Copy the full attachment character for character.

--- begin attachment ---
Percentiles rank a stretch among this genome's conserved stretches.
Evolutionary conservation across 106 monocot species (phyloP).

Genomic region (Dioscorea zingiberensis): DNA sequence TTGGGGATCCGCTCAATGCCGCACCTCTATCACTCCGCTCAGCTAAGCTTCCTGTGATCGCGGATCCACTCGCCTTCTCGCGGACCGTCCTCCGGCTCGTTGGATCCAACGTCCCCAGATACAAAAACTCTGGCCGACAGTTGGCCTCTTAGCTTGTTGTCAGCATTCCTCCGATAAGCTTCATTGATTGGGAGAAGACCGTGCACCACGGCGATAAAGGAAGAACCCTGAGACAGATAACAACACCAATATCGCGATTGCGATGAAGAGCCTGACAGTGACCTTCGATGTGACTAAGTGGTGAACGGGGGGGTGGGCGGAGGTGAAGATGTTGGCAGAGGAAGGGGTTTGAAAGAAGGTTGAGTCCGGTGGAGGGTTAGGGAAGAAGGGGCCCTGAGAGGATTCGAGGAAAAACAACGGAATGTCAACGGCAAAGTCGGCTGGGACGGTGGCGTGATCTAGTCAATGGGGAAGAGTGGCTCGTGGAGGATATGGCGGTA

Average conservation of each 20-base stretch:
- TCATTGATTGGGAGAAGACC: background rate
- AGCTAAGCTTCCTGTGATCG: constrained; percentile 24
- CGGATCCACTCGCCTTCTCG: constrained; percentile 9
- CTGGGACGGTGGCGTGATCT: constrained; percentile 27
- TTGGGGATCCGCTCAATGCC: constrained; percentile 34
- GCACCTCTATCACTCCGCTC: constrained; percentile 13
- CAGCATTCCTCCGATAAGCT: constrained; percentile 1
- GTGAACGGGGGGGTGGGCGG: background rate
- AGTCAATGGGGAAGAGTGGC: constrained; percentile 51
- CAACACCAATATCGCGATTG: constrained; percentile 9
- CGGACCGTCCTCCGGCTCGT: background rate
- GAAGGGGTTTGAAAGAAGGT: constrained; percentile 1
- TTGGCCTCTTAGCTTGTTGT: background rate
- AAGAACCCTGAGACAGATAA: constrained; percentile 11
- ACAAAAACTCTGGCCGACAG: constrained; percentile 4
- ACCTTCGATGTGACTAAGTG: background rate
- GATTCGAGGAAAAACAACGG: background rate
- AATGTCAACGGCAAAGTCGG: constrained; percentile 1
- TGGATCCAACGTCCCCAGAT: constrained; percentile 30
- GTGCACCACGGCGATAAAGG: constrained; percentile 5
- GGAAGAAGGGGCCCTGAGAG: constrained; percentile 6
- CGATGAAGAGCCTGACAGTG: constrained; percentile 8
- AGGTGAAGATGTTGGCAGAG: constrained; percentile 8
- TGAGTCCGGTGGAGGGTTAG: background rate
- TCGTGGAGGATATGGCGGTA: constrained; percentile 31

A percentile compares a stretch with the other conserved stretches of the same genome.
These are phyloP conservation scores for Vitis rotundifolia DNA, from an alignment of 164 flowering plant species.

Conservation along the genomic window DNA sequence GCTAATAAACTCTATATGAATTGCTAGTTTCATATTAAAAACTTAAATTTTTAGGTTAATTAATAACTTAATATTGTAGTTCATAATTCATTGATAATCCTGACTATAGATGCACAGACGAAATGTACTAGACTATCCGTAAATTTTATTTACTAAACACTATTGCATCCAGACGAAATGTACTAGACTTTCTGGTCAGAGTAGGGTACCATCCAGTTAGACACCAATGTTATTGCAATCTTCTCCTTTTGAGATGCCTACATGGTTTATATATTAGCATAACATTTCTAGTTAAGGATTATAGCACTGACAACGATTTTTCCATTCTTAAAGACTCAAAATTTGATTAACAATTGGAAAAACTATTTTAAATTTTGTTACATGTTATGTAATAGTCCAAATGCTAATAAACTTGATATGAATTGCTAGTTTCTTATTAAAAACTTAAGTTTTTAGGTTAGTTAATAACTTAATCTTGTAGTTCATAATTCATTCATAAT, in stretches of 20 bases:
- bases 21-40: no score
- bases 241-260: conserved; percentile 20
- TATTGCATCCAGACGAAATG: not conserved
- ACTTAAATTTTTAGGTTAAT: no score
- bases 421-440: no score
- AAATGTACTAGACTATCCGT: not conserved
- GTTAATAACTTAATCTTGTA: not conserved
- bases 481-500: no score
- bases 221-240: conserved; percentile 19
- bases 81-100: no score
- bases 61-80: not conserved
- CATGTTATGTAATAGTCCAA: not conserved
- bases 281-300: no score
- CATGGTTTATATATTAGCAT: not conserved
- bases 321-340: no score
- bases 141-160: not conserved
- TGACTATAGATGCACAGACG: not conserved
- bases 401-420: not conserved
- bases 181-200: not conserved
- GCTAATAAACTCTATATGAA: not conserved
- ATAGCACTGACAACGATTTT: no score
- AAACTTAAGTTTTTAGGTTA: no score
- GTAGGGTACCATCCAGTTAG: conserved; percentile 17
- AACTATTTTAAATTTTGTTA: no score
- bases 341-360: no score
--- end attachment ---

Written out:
Percentiles rank a stretch among this genome's conserved stretches.
Evolutionary conservation across 106 monocot species (phyloP).

Genomic region (Dioscorea zingiberensis): DNA sequence TTGGGGATCCGCTCAATGCCGCACCTCTATCACTCCGCTCAGCTAAGCTTCCTGTGATCGCGGATCCACTCGCCTTCTCGCGGACCGTCCTCCGGCTCGTTGGATCCAACGTCCCCAGATACAAAAACTCTGGCCGACAGTTGGCCTCTTAGCTTGTTGTCAGCATTCCTCCGATAAGCTTCATTGATTGGGAGAAGACCGTGCACCACGGCGATAAAGGAAGAACCCTGAGACAGATAACAACACCAATATCGCGATTGCGATGAAGAGCCTGACAGTGACCTTCGATGTGACTAAGTGGTGAACGGGGGGGTGGGCGGAGGTGAAGATGTTGGCAGAGGAAGGGGTTTGAAAGAAGGTTGAGTCCGGTGGAGGGTTAGGGAAGAAGGGGCCCTGAGAGGATTCGAGGAAAAACAACGGAATGTCAACGGCAAAGTCGGCTGGGACGGTGGCGTGATCTAGTCAATGGGGAAGAGTGGCTCGTGGAGGATATGGCGGTA

Average conservation of each 20-base stretch:
- TCATTGATTGGGAGAAGACC: background rate
- AGCTAAGCTTCCTGTGATCG: constrained; percentile 24
- CGGATCCACTCGCCTTCTCG: constrained; percentile 9
- CTGGGACGGTGGCGTGATCT: constrained; percentile 27
- TTGGGGATCCGCTCAATGCC: constrained; percentile 34
- GCACCTCTATCACTCCGCTC: constrained; percentile 13
- CAGCATTCCTCCGATAAGCT: constrained; percentile 1
- GTGAACGGGGGGGTGGGCGG: background rate
- AGTCAATGGGGAAGAGTGGC: constrained; percentile 51
- CAACACCAATATCGCGATTG: constrained; percentile 9
- CGGACCGTCCTCCGGCTCGT: background rate
- GAAGGGGTTTGAAAGAAGGT: constrained; percentile 1
- TTGGCCTCTTAGCTTGTTGT: background rate
- AAGAACCCTGAGACAGATAA: constrained; percentile 11
- ACAAAAACTCTGGCCGACAG: constrained; percentile 4
- ACCTTCGATGTGACTAAGTG: background rate
- GATTCGAGGAAAAACAACGG: background rate
- AATGTCAACGGCAAAGTCGG: constrained; percentile 1
- TGGATCCAACGTCCCCAGAT: constrained; percentile 30
- GTGCACCACGGCGATAAAGG: constrained; percentile 5
- GGAAGAAGGGGCCCTGAGAG: constrained; percentile 6
- CGATGAAGAGCCTGACAGTG: constrained; percentile 8
- AGGTGAAGATGTTGGCAGAG: constrained; percentile 8
- TGAGTCCGGTGGAGGGTTAG: background rate
- TCGTGGAGGATATGGCGGTA: constrained; percentile 31

A percentile compares a stretch with the other conserved stretches of the same genome.
These are phyloP conservation scores for Vitis rotundifolia DNA, from an alignment of 164 flowering plant species.

Conservation along the genomic window DNA sequence GCTAATAAACTCTATATGAATTGCTAGTTTCATATTAAAAACTTAAATTTTTAGGTTAATTAATAACTTAATATTGTAGTTCATAATTCATTGATAATCCTGACTATAGATGCACAGACGAAATGTACTAGACTATCCGTAAATTTTATTTACTAAACACTATTGCATCCAGACGAAATGTACTAGACTTTCTGGTCAGAGTAGGGTACCATCCAGTTAGACACCAATGTTATTGCAATCTTCTCCTTTTGAGATGCCTACATGGTTTATATATTAGCATAACATTTCTAGTTAAGGATTATAGCACTGACAACGATTTTTCCATTCTTAAAGACTCAAAATTTGATTAACAATTGGAAAAACTATTTTAAATTTTGTTACATGTTATGTAATAGTCCAAATGCTAATAAACTTGATATGAATTGCTAGTTTCTTATTAAAAACTTAAGTTTTTAGGTTAGTTAATAACTTAATCTTGTAGTTCATAATTCATTCATAAT, in stretches of 20 bases:
- bases 21-40: no score
- bases 241-260: conserved; percentile 20
- TATTGCATCCAGACGAAATG: not conserved
- ACTTAAATTTTTAGGTTAAT: no score
- bases 421-440: no score
- AAATGTACTAGACTATCCGT: not conserved
- GTTAATAACTTAATCTTGTA: not conserved
- bases 481-500: no score
- bases 221-240: conserved; percentile 19
- bases 81-100: no score
- bases 61-80: not conserved
- CATGTTATGTAATAGTCCAA: not conserved
- bases 281-300: no score
- CATGGTTTATATATTAGCAT: not conserved
- bases 321-340: no score
- bases 141-160: not conserved
- TGACTATAGATGCACAGACG: not conserved
- bases 401-420: not conserved
- bases 181-200: not conserved
- GCTAATAAACTCTATATGAA: not conserved
- ATAGCACTGACAACGATTTT: no score
- AAACTTAAGTTTTTAGGTTA: no score
- GTAGGGTACCATCCAGTTAG: conserved; percentile 17
- AACTATTTTAAATTTTGTTA: no score
- bases 341-360: no score